Parish council finally sees advice on Hollesley Bay sex offenders

Hollesley Parish Council has now received information about sex offenders transferred to the prison

Hollesley Parish Council has now received information about sex offenders transferred to the prison in the village. Picture: ARCHANT - Credit: Archant

Hollesley Parish Council has now finally received a document from the Ministry of Justice outlining why the prison service decided it was safe to transfer some sex offenders to the Suffolk open prison two years ago.

The heavily-redacted document was released by the MoJ after a long battle and an appeal to the government’s Information Commissioner. It was finally released last week – and contains instructions to officials on what to say about the decision after they received press enquiries or requests for information from local MP Dr Therese Coffey.

In the section detailing information to be given to MPs, it says: “The safety of the public is our highest priority. The ability to test men in open conditions as they approach the end of their sentence is often a critical step in their reintegration into society.

“The risk assessment of all prisoners is undertaken on a case by case basis and the re-categorisation process places primacy on risk of harm to the public. The prisoner must be able to demonstrate that he has reduced the risk of harm to the public or of escape/abscond sufficiently to warrant re-categorisation to a lower security category.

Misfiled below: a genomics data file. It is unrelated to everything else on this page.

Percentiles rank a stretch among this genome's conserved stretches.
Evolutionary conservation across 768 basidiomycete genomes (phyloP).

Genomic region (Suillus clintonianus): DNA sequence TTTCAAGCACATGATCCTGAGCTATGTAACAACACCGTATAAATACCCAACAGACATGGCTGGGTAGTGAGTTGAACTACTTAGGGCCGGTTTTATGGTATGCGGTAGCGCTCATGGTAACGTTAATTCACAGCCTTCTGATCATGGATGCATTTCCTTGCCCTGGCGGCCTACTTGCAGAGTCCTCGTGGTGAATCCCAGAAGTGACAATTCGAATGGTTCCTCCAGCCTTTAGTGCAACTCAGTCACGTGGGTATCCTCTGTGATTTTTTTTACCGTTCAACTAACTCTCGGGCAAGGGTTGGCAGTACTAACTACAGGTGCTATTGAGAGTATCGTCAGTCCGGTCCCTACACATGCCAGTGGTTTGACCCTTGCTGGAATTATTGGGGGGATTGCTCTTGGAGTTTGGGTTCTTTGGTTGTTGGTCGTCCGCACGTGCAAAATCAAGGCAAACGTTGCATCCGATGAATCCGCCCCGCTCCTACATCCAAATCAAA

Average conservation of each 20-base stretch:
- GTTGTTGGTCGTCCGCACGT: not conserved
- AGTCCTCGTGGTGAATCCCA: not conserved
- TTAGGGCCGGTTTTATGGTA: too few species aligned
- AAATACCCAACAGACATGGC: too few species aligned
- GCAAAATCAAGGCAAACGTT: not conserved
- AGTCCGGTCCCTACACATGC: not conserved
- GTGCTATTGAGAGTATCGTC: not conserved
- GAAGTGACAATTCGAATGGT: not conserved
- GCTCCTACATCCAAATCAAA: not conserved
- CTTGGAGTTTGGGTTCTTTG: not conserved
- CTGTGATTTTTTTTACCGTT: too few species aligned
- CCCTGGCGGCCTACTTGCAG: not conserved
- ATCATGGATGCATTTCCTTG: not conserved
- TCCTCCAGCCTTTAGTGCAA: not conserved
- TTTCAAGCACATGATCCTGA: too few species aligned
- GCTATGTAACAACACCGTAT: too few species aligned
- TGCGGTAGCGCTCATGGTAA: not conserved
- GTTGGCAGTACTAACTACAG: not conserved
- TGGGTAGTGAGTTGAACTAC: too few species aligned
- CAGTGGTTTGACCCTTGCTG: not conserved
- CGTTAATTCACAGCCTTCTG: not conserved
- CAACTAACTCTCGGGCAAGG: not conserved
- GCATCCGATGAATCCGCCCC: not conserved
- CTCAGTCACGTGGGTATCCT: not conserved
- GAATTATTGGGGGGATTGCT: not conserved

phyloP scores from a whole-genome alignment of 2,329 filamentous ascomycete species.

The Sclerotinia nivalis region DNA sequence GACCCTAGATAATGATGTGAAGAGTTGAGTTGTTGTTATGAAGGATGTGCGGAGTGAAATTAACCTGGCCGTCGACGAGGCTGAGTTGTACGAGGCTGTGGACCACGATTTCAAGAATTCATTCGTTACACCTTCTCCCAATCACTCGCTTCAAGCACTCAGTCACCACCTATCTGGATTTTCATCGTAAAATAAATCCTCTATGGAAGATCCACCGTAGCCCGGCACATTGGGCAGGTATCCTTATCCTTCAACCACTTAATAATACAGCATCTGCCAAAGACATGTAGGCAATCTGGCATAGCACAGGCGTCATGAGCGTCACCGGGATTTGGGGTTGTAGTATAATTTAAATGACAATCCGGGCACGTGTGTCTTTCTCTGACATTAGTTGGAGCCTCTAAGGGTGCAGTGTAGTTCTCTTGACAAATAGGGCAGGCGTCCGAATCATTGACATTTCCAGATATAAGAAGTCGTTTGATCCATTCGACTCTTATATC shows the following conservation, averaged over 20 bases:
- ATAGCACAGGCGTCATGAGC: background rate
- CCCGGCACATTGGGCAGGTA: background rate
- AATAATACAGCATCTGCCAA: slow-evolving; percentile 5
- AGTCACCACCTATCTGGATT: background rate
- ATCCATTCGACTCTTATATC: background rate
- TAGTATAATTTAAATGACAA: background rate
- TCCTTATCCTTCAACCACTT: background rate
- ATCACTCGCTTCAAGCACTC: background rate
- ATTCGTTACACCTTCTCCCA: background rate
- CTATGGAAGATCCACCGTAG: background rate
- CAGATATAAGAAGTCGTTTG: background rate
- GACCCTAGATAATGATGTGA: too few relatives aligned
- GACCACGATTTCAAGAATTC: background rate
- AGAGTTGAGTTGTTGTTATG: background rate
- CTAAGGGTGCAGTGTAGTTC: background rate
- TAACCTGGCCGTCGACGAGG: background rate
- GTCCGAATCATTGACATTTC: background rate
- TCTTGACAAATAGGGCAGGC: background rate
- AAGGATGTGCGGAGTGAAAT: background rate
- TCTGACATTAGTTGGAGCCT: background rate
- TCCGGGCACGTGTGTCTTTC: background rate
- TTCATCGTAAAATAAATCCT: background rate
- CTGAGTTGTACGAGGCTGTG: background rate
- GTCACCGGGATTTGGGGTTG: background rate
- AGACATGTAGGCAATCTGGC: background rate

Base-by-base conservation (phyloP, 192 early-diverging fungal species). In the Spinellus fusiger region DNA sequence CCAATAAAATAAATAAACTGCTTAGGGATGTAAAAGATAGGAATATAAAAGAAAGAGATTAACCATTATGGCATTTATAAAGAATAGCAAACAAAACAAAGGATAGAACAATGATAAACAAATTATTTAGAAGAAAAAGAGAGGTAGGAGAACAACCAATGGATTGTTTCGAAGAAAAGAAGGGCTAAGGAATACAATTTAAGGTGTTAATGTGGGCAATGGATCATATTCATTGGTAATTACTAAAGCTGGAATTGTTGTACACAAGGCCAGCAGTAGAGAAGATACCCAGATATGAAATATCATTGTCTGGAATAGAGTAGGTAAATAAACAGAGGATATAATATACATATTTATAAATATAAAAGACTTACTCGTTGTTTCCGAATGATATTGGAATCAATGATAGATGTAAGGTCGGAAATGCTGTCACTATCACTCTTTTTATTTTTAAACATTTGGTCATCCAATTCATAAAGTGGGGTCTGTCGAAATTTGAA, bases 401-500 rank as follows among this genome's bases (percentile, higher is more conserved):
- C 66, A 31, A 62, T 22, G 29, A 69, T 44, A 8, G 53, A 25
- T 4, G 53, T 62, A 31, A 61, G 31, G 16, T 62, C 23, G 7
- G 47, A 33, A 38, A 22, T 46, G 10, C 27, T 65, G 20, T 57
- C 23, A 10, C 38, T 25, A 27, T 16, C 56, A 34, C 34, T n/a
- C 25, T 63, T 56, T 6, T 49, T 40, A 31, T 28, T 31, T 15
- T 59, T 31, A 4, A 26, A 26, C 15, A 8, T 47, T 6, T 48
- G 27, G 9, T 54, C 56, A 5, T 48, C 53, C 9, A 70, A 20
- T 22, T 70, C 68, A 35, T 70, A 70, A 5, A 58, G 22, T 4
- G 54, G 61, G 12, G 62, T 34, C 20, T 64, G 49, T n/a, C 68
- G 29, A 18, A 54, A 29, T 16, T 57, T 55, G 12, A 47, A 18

“The prisoners will be subject to a robust risk assessment in line with all prisoners held at this prison. Some prisoners may be allowed out of the prison on licence for resettlement purposes. These are strictly controlled and approved by prison staff. All prisoners will be required to comply with individual licence conditions.”

The 2018 document also says that there were 4,000 more men in prison after being convicted of sexual offences than there had been in 2010 – but that included a significant number considered to be a low risk. Meanwhile, sentences were 20% longer than they had been in 2010 – which all meant that it was necessary to move some low risk offenders to open prisons like Hollesley Bay.

The document also said those figures should be relayed in press enquiries about the decision.

It has taken a long battle for Hollesley Parish Council to get hold of a copy of the document, which will be discussed at its next meeting - scheduled to take place online by Zoom on June 18. The council has put the full letter from the MoJ on its website for the public to read.